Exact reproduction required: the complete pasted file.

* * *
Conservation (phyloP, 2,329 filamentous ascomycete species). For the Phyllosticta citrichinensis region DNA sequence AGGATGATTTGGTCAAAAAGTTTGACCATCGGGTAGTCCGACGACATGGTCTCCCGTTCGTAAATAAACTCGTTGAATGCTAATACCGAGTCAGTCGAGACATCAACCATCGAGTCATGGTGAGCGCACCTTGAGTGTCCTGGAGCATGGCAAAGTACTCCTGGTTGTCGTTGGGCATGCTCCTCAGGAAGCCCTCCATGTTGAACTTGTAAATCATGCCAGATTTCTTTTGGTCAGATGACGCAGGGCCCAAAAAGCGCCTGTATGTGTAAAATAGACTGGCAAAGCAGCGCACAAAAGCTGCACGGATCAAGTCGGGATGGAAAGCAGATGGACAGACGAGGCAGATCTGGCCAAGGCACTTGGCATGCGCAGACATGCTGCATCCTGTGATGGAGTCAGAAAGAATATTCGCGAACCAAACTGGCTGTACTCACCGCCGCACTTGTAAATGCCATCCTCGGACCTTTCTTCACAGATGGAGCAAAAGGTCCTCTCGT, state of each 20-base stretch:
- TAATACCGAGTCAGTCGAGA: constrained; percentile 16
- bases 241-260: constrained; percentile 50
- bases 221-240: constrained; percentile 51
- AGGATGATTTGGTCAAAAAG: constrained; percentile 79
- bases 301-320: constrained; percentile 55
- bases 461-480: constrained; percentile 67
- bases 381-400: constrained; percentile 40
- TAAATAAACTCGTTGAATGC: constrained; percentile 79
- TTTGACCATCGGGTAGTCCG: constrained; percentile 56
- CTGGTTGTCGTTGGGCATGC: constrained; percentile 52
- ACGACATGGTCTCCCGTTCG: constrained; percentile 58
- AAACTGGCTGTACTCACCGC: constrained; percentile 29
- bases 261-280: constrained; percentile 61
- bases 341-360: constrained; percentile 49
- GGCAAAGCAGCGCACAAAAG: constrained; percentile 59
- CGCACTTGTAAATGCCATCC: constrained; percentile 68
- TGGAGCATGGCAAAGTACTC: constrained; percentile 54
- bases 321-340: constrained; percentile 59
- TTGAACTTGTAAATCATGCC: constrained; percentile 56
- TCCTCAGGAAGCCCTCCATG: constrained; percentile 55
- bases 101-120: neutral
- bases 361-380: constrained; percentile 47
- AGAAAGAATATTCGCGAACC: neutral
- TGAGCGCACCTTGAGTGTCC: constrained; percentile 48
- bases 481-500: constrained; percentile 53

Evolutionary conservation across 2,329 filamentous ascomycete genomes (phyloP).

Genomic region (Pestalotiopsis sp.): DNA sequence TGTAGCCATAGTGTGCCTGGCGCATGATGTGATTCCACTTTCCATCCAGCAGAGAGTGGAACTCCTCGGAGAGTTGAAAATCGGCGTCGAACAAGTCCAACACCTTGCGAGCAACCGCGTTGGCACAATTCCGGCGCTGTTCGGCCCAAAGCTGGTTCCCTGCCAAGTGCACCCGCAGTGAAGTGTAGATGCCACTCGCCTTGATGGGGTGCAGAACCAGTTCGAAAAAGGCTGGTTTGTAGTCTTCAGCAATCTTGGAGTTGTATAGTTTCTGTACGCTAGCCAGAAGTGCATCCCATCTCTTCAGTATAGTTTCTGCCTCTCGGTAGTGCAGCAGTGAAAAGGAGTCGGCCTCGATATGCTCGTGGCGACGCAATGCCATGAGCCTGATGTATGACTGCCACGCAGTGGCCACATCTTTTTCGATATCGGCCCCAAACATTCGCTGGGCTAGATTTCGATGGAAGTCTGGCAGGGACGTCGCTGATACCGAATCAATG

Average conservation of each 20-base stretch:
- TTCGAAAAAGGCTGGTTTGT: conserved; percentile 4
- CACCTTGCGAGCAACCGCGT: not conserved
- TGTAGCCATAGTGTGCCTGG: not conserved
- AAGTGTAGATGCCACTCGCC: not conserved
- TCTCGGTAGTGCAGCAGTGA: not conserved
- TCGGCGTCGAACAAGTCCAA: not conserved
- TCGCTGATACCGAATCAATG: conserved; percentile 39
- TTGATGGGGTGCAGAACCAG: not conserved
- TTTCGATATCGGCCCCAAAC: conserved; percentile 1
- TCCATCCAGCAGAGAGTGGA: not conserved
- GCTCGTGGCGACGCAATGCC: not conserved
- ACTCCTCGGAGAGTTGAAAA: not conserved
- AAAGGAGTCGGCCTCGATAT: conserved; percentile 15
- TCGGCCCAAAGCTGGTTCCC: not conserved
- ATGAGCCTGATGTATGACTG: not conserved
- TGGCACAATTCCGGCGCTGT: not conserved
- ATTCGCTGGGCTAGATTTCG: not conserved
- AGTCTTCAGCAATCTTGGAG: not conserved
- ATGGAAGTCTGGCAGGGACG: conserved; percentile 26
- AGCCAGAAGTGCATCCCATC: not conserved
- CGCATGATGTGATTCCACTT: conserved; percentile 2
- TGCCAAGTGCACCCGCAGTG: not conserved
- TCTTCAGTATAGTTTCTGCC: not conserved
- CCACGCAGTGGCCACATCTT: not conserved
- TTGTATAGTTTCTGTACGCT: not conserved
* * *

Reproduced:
Conservation (phyloP, 2,329 filamentous ascomycete species). For the Phyllosticta citrichinensis region DNA sequence AGGATGATTTGGTCAAAAAGTTTGACCATCGGGTAGTCCGACGACATGGTCTCCCGTTCGTAAATAAACTCGTTGAATGCTAATACCGAGTCAGTCGAGACATCAACCATCGAGTCATGGTGAGCGCACCTTGAGTGTCCTGGAGCATGGCAAAGTACTCCTGGTTGTCGTTGGGCATGCTCCTCAGGAAGCCCTCCATGTTGAACTTGTAAATCATGCCAGATTTCTTTTGGTCAGATGACGCAGGGCCCAAAAAGCGCCTGTATGTGTAAAATAGACTGGCAAAGCAGCGCACAAAAGCTGCACGGATCAAGTCGGGATGGAAAGCAGATGGACAGACGAGGCAGATCTGGCCAAGGCACTTGGCATGCGCAGACATGCTGCATCCTGTGATGGAGTCAGAAAGAATATTCGCGAACCAAACTGGCTGTACTCACCGCCGCACTTGTAAATGCCATCCTCGGACCTTTCTTCACAGATGGAGCAAAAGGTCCTCTCGT, state of each 20-base stretch:
- TAATACCGAGTCAGTCGAGA: constrained; percentile 16
- bases 241-260: constrained; percentile 50
- bases 221-240: constrained; percentile 51
- AGGATGATTTGGTCAAAAAG: constrained; percentile 79
- bases 301-320: constrained; percentile 55
- bases 461-480: constrained; percentile 67
- bases 381-400: constrained; percentile 40
- TAAATAAACTCGTTGAATGC: constrained; percentile 79
- TTTGACCATCGGGTAGTCCG: constrained; percentile 56
- CTGGTTGTCGTTGGGCATGC: constrained; percentile 52
- ACGACATGGTCTCCCGTTCG: constrained; percentile 58
- AAACTGGCTGTACTCACCGC: constrained; percentile 29
- bases 261-280: constrained; percentile 61
- bases 341-360: constrained; percentile 49
- GGCAAAGCAGCGCACAAAAG: constrained; percentile 59
- CGCACTTGTAAATGCCATCC: constrained; percentile 68
- TGGAGCATGGCAAAGTACTC: constrained; percentile 54
- bases 321-340: constrained; percentile 59
- TTGAACTTGTAAATCATGCC: constrained; percentile 56
- TCCTCAGGAAGCCCTCCATG: constrained; percentile 55
- bases 101-120: neutral
- bases 361-380: constrained; percentile 47
- AGAAAGAATATTCGCGAACC: neutral
- TGAGCGCACCTTGAGTGTCC: constrained; percentile 48
- bases 481-500: constrained; percentile 53

Evolutionary conservation across 2,329 filamentous ascomycete genomes (phyloP).

Genomic region (Pestalotiopsis sp.): DNA sequence TGTAGCCATAGTGTGCCTGGCGCATGATGTGATTCCACTTTCCATCCAGCAGAGAGTGGAACTCCTCGGAGAGTTGAAAATCGGCGTCGAACAAGTCCAACACCTTGCGAGCAACCGCGTTGGCACAATTCCGGCGCTGTTCGGCCCAAAGCTGGTTCCCTGCCAAGTGCACCCGCAGTGAAGTGTAGATGCCACTCGCCTTGATGGGGTGCAGAACCAGTTCGAAAAAGGCTGGTTTGTAGTCTTCAGCAATCTTGGAGTTGTATAGTTTCTGTACGCTAGCCAGAAGTGCATCCCATCTCTTCAGTATAGTTTCTGCCTCTCGGTAGTGCAGCAGTGAAAAGGAGTCGGCCTCGATATGCTCGTGGCGACGCAATGCCATGAGCCTGATGTATGACTGCCACGCAGTGGCCACATCTTTTTCGATATCGGCCCCAAACATTCGCTGGGCTAGATTTCGATGGAAGTCTGGCAGGGACGTCGCTGATACCGAATCAATG

Average conservation of each 20-base stretch:
- TTCGAAAAAGGCTGGTTTGT: conserved; percentile 4
- CACCTTGCGAGCAACCGCGT: not conserved
- TGTAGCCATAGTGTGCCTGG: not conserved
- AAGTGTAGATGCCACTCGCC: not conserved
- TCTCGGTAGTGCAGCAGTGA: not conserved
- TCGGCGTCGAACAAGTCCAA: not conserved
- TCGCTGATACCGAATCAATG: conserved; percentile 39
- TTGATGGGGTGCAGAACCAG: not conserved
- TTTCGATATCGGCCCCAAAC: conserved; percentile 1
- TCCATCCAGCAGAGAGTGGA: not conserved
- GCTCGTGGCGACGCAATGCC: not conserved
- ACTCCTCGGAGAGTTGAAAA: not conserved
- AAAGGAGTCGGCCTCGATAT: conserved; percentile 15
- TCGGCCCAAAGCTGGTTCCC: not conserved
- ATGAGCCTGATGTATGACTG: not conserved
- TGGCACAATTCCGGCGCTGT: not conserved
- ATTCGCTGGGCTAGATTTCG: not conserved
- AGTCTTCAGCAATCTTGGAG: not conserved
- ATGGAAGTCTGGCAGGGACG: conserved; percentile 26
- AGCCAGAAGTGCATCCCATC: not conserved
- CGCATGATGTGATTCCACTT: conserved; percentile 2
- TGCCAAGTGCACCCGCAGTG: not conserved
- TCTTCAGTATAGTTTCTGCC: not conserved
- CCACGCAGTGGCCACATCTT: not conserved
- TTGTATAGTTTCTGTACGCT: not conserved